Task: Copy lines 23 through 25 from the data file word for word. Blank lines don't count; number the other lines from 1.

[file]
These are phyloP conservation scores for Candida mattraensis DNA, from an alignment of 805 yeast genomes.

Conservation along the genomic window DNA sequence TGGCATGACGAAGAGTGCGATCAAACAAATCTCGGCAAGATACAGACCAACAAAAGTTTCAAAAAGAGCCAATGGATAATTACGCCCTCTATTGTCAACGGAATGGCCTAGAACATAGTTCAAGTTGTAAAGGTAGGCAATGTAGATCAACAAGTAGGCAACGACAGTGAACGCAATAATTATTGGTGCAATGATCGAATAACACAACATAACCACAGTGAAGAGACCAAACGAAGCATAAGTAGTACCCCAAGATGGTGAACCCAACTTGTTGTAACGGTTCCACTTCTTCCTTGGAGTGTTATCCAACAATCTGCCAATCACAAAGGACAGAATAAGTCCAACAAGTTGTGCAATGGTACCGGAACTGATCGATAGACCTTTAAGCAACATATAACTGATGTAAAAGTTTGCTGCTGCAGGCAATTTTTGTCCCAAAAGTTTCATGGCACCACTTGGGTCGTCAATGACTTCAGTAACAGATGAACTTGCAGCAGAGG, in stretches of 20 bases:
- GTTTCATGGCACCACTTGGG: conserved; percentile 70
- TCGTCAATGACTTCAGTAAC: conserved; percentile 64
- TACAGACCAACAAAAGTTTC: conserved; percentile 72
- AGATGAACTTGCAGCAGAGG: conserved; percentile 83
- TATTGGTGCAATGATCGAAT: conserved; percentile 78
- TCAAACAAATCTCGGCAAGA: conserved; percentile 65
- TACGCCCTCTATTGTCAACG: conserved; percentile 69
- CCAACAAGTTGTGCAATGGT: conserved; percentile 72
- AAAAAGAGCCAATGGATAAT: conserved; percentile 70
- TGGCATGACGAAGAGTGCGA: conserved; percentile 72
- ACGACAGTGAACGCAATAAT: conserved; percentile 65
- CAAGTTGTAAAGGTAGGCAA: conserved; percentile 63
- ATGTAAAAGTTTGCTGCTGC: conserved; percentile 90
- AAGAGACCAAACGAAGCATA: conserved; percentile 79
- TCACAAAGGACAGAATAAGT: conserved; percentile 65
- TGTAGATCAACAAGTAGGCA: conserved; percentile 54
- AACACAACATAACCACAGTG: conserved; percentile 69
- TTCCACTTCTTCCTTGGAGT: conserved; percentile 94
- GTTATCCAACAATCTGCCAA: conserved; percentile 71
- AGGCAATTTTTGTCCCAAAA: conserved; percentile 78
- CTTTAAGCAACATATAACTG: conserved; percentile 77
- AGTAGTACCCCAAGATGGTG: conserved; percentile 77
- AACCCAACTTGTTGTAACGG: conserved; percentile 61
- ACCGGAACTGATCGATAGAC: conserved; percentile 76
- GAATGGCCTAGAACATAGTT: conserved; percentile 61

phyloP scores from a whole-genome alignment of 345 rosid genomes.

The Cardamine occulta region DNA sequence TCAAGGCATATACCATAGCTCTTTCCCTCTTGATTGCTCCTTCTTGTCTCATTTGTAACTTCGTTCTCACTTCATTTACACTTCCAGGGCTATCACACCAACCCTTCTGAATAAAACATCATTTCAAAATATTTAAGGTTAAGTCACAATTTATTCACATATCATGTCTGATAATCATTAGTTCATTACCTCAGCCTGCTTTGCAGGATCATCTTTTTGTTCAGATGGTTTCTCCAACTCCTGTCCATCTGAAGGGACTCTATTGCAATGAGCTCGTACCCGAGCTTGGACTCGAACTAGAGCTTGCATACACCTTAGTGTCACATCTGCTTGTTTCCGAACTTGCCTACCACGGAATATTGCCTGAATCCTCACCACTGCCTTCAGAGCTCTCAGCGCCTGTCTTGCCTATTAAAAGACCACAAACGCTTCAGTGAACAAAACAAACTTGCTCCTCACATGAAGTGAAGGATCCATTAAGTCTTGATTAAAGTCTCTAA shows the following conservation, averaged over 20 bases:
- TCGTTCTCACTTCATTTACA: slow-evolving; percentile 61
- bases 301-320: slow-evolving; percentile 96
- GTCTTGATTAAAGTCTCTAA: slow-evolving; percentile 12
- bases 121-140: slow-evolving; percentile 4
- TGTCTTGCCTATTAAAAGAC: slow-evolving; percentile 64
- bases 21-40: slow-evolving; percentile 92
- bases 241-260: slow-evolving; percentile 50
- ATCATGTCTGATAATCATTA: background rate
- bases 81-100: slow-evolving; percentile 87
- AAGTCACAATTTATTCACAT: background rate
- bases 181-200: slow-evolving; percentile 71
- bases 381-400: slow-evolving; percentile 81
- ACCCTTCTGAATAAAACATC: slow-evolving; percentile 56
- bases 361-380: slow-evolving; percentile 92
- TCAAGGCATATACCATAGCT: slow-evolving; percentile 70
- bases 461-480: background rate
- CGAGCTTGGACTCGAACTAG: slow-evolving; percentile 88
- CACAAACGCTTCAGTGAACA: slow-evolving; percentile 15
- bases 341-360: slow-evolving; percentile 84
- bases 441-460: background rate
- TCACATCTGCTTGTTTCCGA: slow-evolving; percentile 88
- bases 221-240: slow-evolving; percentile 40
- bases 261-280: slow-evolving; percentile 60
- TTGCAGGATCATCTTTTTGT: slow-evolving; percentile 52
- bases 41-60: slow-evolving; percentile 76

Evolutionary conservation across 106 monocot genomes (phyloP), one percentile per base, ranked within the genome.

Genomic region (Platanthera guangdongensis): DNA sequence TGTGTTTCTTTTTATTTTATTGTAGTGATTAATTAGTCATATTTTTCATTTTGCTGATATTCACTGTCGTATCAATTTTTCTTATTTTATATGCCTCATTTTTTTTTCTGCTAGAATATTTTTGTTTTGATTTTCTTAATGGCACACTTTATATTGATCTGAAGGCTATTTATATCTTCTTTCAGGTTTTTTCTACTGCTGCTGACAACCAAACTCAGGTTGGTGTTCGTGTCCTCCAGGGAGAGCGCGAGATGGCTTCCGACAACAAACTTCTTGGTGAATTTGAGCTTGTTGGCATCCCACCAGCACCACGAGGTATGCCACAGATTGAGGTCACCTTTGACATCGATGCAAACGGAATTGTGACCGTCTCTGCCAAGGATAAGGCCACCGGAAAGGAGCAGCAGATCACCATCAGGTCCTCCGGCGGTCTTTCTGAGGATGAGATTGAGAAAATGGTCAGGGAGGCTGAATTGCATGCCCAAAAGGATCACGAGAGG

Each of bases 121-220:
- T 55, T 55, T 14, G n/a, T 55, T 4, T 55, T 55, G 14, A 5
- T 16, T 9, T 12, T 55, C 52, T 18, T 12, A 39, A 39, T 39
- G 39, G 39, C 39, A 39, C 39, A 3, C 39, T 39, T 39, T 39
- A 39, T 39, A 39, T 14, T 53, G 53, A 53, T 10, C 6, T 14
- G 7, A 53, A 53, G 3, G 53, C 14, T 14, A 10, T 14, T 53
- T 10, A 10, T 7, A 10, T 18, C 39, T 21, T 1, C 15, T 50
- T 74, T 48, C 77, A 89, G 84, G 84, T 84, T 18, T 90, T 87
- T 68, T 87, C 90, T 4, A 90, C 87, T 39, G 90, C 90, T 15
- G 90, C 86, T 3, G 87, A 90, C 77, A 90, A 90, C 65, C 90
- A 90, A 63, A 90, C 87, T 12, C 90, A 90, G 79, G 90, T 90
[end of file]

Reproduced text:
- CTTTAAGCAACATATAACTG: conserved; percentile 77
- AGTAGTACCCCAAGATGGTG: conserved; percentile 77
- AACCCAACTTGTTGTAACGG: conserved; percentile 61